The community, estimated to number some 26,000, has seen a spate of anti-Semitic incidents in the wake of Israel's operation against Hamas.
At anti-Israel demonstrations throughout the country, demonstrators were seen carrying blatantly anti-Semitic signs. At a demonstration in the industrial city of Eskisehir, for example, signs read, "Dogs allowed, but no Jews or Armenians."
Posters placed on billboards throughout Istanbul showed bloodied children from Gaza, and addressed Jews directly, calling them "no sons of Moses."
An Istanbul newspaper published a caricature this week showing Hitler flying an Israel Air Force jet, while another called for the expulsion of Turkey's chief rabbi and claimed the Torah permitted Jews to murder their own parents.
In the weeks since the Gaza operation began, Jewish community institutions were targets - alongside Israel's diplomatic missions - of hundreds of e-mails, faxes and phone calls that included, in the words of the Israeli official, "blatant anti-Semitism and curses."
At least one store in Istanbul's old city saw a sign posted outside notifying shoppers to avoid it because it was owned by Jews. Israeli officials have also followed calls on Turkish Internet sites to boycott Jewish businesses. There are reports of Jewish doctors who are losing patients because the patients are unwilling to be treated by Jews.
"I feel worried, sad and scared for myself and for my country's future, which is leaning towards racism," Turkish-Jewish academic Leyla Navaro wrote in the Radikal newspaper, Reuters reported.
Despite Jewish concern from Israel and abroad, however, the Post could get almost no reaction from the local Jewish community.
Members of the Turkish Jewish community either did not return calls or refused to speak on the matter, with one Turkish Jew in Israel saying only that people "feel it's too sensitive to talk right now."
According to Israeli diplomatic sources, official Israeli-Turkish relations have not been harmed, and the close military cooperation between the two states continues.
There have, however, been reports of a 70 percent drop in Israeli tourism to Turkey.
Perhaps to allay opposition anger at home over Erdogan's apparent siding with Hamas, the country's Foreign Minister Ali Babacan called on Hamas to abandon its violent ways.
"Hamas should make a decision. Do they want to be an armed organization or a political movement?" he said.
Speaking to Turkish television station NTV, Babacan reiterated that both Israel and Turkey wished to maintain their strong strategic ties.
"The relations between Turkey and Israel are strategic relations," he said, but added what may have been a veiled warning: "In an environment in which Turkey's relations with Israel are non-existent, Israel's presence in the region will not be that easy. The Israelis also understand that."
Despite the apparent conciliatory tone of Babacan's remarks, Israeli officials say it is Erdogan who determines policy and sets the political tone in the country.
Criticism of Erdogan's comments have also come from inside Turkey. Opposition-supporting media have noted that the diplomatic row over Gaza and spate of anti-Semitic incidents could drive the US Jewish community toward the Armenians' side in the political battle in the US over congressional recognition of the Armenian genocide.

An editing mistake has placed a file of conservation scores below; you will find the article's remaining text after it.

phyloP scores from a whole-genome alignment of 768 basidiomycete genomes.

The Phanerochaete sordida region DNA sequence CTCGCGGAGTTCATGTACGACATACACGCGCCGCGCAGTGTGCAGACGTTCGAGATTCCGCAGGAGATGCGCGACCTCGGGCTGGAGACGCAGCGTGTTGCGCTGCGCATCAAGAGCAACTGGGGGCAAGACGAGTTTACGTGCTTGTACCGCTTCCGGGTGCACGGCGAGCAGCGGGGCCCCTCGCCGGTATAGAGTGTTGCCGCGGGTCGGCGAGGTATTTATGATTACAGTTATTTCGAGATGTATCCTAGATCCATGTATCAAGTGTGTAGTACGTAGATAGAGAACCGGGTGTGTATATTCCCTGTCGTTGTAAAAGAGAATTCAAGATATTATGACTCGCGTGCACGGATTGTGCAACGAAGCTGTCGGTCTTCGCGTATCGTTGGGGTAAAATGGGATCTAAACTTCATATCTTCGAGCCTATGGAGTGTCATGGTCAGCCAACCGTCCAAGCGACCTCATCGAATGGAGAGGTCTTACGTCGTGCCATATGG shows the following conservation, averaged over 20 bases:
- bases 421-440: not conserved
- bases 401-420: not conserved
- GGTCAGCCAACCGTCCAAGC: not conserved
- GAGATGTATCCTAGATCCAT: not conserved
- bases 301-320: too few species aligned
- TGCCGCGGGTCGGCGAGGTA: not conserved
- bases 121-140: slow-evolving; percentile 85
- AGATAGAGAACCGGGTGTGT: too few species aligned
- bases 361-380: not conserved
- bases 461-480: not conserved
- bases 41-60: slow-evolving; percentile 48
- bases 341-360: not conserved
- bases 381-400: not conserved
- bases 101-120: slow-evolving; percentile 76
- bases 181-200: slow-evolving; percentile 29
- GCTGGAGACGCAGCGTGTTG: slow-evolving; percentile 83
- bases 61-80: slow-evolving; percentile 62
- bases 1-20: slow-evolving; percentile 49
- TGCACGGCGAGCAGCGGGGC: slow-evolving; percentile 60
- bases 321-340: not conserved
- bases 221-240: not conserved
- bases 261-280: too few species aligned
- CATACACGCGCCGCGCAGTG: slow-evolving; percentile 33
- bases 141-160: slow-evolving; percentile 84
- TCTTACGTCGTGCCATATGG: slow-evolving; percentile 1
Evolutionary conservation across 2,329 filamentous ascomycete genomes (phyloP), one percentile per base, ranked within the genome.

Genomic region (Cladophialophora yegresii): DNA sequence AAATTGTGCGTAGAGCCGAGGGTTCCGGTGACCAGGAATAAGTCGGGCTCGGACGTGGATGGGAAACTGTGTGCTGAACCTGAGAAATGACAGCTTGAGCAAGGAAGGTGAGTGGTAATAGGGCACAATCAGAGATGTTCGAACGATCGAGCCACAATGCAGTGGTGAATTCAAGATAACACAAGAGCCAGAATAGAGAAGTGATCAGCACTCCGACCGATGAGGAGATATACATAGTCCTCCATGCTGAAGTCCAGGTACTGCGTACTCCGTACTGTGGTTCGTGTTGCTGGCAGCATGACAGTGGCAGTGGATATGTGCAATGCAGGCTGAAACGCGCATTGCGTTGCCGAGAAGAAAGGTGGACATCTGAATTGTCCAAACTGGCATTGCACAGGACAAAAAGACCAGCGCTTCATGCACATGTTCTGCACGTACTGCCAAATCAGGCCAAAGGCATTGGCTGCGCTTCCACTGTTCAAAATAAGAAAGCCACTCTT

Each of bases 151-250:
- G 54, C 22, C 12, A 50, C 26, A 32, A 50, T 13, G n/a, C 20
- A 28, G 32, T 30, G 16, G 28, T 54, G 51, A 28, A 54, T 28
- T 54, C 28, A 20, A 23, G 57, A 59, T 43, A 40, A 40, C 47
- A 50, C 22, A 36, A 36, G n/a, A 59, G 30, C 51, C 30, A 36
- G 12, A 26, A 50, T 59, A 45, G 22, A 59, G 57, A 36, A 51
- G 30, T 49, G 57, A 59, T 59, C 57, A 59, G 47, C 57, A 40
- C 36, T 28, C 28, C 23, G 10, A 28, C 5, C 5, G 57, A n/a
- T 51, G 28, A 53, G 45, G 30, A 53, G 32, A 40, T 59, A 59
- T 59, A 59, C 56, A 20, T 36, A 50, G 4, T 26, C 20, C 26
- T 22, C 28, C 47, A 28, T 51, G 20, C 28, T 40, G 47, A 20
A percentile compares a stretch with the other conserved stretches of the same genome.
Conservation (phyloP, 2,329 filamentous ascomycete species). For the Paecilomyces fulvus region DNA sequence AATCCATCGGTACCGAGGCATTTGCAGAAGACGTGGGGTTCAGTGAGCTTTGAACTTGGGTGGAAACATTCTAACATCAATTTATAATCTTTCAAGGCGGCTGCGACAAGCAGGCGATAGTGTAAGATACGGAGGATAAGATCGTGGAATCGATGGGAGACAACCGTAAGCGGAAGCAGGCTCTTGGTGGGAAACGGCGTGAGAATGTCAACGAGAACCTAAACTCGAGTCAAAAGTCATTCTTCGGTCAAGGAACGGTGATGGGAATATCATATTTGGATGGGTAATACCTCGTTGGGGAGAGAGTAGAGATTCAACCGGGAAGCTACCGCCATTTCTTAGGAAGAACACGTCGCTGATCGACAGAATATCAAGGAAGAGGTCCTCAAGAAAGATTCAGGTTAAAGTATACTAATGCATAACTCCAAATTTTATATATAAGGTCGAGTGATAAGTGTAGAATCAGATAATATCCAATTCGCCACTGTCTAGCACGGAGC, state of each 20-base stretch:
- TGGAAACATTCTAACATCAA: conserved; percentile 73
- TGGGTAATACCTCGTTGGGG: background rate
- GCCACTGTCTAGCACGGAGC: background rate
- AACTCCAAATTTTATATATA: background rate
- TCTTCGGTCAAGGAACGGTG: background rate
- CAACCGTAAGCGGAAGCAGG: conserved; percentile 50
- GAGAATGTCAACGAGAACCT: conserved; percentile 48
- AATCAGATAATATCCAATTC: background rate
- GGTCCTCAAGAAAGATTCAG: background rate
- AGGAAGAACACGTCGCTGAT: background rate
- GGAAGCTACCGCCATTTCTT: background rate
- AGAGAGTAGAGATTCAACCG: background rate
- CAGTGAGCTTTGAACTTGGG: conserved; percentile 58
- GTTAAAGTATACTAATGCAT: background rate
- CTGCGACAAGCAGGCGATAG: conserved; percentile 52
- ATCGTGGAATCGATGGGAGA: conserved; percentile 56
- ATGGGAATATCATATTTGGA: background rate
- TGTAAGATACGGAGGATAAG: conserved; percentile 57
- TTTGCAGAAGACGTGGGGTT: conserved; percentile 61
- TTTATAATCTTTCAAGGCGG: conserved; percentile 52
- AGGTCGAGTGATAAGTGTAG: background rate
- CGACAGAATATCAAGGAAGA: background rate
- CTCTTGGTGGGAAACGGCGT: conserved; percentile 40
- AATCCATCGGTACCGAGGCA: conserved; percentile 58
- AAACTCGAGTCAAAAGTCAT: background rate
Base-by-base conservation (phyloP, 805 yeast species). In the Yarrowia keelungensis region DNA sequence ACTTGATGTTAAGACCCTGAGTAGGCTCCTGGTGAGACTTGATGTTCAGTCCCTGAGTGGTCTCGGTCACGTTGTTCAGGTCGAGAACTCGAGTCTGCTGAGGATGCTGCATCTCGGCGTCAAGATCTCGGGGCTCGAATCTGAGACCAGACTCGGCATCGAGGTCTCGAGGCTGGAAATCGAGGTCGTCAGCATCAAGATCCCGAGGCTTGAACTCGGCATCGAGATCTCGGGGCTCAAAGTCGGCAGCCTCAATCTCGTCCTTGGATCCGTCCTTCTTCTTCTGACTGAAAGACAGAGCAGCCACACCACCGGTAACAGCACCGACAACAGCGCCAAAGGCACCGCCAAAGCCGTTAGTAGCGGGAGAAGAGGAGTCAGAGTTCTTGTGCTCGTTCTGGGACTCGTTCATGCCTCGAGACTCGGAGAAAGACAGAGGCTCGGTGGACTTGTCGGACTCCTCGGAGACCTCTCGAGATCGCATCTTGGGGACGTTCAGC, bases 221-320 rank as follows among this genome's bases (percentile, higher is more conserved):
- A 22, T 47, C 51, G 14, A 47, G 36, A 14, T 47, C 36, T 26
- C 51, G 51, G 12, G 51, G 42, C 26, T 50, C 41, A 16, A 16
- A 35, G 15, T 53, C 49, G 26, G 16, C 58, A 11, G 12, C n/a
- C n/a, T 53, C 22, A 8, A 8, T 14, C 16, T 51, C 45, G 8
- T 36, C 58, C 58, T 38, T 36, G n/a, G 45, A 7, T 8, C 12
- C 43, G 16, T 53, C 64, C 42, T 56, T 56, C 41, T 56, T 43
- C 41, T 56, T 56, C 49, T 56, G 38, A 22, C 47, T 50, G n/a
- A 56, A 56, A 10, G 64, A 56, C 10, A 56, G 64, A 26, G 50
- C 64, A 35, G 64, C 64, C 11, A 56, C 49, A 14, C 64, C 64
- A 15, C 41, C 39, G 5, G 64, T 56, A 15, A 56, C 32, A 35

American Jewish groups were widely reported in the Turkish press to have complained to the Turkish government about the rise in anti-Semitic incidents, including the closure of synagogues in Izmir and anti-Jewish propaganda in Istanbul.
A call to the Turkish Embassy seeking comment was not returned.
TURKEY PUSHED INTO INTERNATIONAL ISOLATION
Jan 27 2009
ISTANBUL - Another criticism to Prime Minister Erdogan's harsh
words toward Israel comes from a former ambassador who argues that
the government's pro-Hamas stance pushes Turkey into international
isolation and damages the country's mediation potential
Criticizing Israel and projecting a pro-Hamas stance is pushing
Turkey into isolation in the international arena, Turkey's former
ambassador to Washington said in an interview with daily Milliyet
Stating that defending the Palestinian people and defending Hamas
was not the same thing, Logoglu said being closer to Hamas would mean
losing the role of mediator between Hamas and Fatah. "If Turkey was
able to preserve its previous distance to Hamas and El Fetih it would
be better for everyone. But right now Turkey is situated right next
to Hamas and against Israel and Fatah," he noted.
Logoglu said Prime Minister Recep Tayyip Erdogan had failed to keep
a balance in his criticism of Israel and Turkey's role as mediator
in the Middle East had been damaged, although not destroyed.
Furthermore, Erdogan's statements led to disappointment within Jewish
lobby groups, he said.
Hamas not political party
"The Jewish lobby is the strongest in the United States and the only
one supporting Turkey. Therefore, the letter of disappointment sent
to Erdogan is of great importance in terms of highlighting the future
of ties," Logoglu said.
When asked about Prime Minister Erdogan's statement that Hamas was
a democratically elected government, Logoglu said he did not think
Hamas was a political party. "A political party seeks to reach its
goals through political means. Hamas on the other hand is a party
and a terrorist organization," he said.
Commenting on remarks that Turkish foreign policy had taken a new
course under the Justice and Development Party, or AKP, Logoglu said
this was nothing new. "The policy of zero problem with neighbors
(voiced by the prime minister's adviser Ahmet Davutoglu) is not new
in Turkey. What's more, all the problems, including the Cyprus issue,
the Aegean problem and the problems with Armenia, remain unsolved,"